Budget

My most striking impression of the Budget was not in the Commons chamber, but in the canteen afterwards.  "How was it?" asked one of the checkout ladies.  "Oh fine", replied a Labour MP.  "We're squeezing the rich."

Never mind that we have the worst recession, the fastest rising unemployment and the worst public finances since the War.  Never mind that the national debt will now double again to £1.4 trillion, so that every child in Britain will born effectively owing £22,500, and interest costs alone now equate to the entire schools budget.

In fact, tax rises are falling on the many, not just the few.  Most of the tax hikes are on average earners - beer (what will that do for our village pubs?), fuel, not to mention the £5 billion increase in National Insurance Contributions announced in last November's Pre Budget Report, which haven't yet kicked in.

In fact, the average family will pay £1,000 more on taxes between now and 2012 - a third of it on fuel.  That will dismay the many constituents who wrote to me before the Budget expressing concern about the impact of increasing the cost of motoring in our rural area.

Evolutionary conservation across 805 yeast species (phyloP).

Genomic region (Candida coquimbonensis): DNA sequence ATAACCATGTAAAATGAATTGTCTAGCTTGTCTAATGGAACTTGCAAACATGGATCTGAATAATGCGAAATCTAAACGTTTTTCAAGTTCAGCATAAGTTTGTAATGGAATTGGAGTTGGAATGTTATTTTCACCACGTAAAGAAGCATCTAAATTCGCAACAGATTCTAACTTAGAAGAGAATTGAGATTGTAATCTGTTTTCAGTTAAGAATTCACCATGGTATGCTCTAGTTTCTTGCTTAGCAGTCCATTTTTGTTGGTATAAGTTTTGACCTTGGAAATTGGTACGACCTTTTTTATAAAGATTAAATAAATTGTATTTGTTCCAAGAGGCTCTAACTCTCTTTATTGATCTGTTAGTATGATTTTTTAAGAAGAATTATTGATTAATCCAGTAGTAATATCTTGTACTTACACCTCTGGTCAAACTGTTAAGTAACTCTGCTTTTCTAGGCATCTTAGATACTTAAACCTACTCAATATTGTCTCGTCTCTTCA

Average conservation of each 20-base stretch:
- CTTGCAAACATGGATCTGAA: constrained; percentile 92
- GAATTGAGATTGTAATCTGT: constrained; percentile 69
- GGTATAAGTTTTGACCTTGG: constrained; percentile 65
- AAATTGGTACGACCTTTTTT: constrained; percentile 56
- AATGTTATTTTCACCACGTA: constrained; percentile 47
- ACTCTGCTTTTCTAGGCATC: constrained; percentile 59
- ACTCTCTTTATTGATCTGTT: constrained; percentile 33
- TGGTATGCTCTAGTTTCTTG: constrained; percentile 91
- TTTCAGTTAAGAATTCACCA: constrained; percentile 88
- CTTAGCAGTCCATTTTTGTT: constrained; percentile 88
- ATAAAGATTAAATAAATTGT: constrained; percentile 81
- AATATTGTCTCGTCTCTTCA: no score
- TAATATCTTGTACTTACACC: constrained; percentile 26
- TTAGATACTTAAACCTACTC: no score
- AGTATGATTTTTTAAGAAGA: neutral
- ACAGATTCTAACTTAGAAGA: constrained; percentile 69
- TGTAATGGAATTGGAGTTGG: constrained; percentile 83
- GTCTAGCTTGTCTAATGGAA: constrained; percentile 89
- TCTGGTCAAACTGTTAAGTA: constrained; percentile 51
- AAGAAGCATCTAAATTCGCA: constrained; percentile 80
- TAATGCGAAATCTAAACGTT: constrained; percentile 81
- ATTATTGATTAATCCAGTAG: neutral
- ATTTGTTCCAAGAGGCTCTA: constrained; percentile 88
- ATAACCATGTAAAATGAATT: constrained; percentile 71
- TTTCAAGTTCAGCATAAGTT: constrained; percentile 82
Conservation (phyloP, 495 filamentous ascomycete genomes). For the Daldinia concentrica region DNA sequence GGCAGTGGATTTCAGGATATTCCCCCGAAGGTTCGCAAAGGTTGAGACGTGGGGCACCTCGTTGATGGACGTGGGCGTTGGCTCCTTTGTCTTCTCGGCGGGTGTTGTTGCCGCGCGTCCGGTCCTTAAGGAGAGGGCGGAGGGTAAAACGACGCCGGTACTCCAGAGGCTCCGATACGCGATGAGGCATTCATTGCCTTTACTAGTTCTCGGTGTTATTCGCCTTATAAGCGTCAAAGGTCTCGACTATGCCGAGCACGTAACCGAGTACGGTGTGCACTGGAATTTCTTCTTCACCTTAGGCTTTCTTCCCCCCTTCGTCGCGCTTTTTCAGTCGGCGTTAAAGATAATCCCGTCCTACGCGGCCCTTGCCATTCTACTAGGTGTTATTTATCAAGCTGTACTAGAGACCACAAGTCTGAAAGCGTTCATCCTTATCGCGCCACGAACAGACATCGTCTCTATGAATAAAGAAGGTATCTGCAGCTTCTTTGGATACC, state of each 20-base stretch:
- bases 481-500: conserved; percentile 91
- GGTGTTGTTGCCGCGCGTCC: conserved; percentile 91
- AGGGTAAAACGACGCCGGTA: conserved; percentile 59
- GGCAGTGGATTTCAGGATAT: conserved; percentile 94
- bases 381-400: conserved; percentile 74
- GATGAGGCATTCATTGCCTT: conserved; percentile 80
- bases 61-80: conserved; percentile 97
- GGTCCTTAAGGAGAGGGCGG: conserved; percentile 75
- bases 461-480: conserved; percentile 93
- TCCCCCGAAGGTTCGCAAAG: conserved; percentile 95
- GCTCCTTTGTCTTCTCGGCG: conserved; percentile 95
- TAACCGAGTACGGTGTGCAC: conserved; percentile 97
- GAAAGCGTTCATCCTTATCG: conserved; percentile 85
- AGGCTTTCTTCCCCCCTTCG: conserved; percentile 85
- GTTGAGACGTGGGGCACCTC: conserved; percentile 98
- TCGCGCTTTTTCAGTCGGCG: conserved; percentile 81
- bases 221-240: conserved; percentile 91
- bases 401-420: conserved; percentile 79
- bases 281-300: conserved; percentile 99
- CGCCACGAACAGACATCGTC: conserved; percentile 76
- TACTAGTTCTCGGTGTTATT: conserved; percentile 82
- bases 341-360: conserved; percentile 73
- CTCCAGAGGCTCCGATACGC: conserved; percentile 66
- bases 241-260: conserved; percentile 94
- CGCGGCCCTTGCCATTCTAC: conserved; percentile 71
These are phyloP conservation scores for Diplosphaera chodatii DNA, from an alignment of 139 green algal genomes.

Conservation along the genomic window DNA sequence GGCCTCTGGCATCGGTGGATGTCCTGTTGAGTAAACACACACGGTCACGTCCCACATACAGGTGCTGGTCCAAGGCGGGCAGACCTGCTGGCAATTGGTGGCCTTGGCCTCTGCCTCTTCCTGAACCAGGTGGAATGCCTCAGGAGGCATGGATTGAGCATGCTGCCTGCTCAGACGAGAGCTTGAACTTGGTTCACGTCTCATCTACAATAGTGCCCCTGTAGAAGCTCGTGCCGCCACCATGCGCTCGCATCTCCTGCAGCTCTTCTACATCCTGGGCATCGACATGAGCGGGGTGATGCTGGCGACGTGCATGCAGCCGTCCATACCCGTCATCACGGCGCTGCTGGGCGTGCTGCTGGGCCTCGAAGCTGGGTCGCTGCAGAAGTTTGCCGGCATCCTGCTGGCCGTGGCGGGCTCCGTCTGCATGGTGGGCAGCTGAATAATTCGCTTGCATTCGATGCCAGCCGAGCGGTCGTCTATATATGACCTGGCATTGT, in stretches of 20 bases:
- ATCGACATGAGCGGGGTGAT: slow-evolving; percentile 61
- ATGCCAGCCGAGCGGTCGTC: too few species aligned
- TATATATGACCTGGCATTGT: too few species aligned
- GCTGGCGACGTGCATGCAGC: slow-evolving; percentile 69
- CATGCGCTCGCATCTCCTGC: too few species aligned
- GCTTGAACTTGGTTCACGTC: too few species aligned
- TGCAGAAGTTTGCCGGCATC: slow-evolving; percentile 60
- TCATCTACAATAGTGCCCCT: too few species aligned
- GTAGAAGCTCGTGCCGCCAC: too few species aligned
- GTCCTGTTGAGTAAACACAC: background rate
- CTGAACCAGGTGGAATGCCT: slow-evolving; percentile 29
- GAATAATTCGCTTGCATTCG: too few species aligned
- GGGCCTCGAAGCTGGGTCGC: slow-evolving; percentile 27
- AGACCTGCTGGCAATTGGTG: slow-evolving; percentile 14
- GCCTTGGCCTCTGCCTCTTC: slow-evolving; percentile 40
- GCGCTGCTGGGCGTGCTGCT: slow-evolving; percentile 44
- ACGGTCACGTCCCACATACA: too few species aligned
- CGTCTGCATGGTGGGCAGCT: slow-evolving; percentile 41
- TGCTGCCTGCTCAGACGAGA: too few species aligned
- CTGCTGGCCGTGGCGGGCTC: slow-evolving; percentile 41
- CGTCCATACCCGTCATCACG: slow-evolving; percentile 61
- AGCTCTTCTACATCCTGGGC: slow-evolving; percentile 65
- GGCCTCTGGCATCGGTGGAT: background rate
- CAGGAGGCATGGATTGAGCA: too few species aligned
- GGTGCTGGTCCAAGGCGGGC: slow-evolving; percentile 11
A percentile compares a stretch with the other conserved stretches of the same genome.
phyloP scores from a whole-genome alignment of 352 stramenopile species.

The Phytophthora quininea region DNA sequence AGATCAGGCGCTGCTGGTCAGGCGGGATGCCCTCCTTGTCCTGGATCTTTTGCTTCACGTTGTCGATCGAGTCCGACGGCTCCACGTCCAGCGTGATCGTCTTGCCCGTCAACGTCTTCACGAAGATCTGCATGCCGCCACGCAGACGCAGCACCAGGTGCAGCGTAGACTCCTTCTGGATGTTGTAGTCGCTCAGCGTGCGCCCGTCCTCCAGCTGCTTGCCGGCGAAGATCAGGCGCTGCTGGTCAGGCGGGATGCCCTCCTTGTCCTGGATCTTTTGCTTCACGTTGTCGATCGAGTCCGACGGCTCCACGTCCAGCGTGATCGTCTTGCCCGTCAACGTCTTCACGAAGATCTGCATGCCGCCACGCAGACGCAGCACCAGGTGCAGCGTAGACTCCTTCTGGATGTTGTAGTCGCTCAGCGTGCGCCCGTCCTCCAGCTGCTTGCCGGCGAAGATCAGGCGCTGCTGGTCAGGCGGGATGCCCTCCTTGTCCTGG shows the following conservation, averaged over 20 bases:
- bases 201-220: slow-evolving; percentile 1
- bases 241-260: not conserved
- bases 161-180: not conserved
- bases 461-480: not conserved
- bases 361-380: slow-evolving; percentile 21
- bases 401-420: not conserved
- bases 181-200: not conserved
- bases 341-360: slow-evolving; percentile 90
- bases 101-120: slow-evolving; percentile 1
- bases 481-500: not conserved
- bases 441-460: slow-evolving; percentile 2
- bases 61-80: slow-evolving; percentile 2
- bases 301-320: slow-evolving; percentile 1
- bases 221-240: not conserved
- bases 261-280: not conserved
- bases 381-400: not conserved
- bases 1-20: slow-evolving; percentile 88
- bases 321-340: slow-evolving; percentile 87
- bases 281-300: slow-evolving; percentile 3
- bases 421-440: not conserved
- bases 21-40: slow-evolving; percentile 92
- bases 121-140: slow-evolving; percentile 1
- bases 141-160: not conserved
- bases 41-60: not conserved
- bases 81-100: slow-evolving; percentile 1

Labour MPs were still shouting "what are you going to cut?" across the Commons chamber.  They didn't seem to understand how bad things are, or that the Government itself announced cuts in spending from previous plans: £2.3 billion off the NHS, £0.6 billion off Schools and £0.3 billion off the Universities and Skills capital budgets next year.

The situation is likely to be much worse, since most independent commentators believe that the Chancellor's growth forecasts are wildly optimistic, leaving a new black hole in the public finances.

Another Chancellor who bankrupted Britain, Dennis Healey, said he would ‘squeeze the rich until the pips squeak'.  But the truth is that everyone pays the price when governments run out of money - as every Labour government in history always has.

Michelle Taylor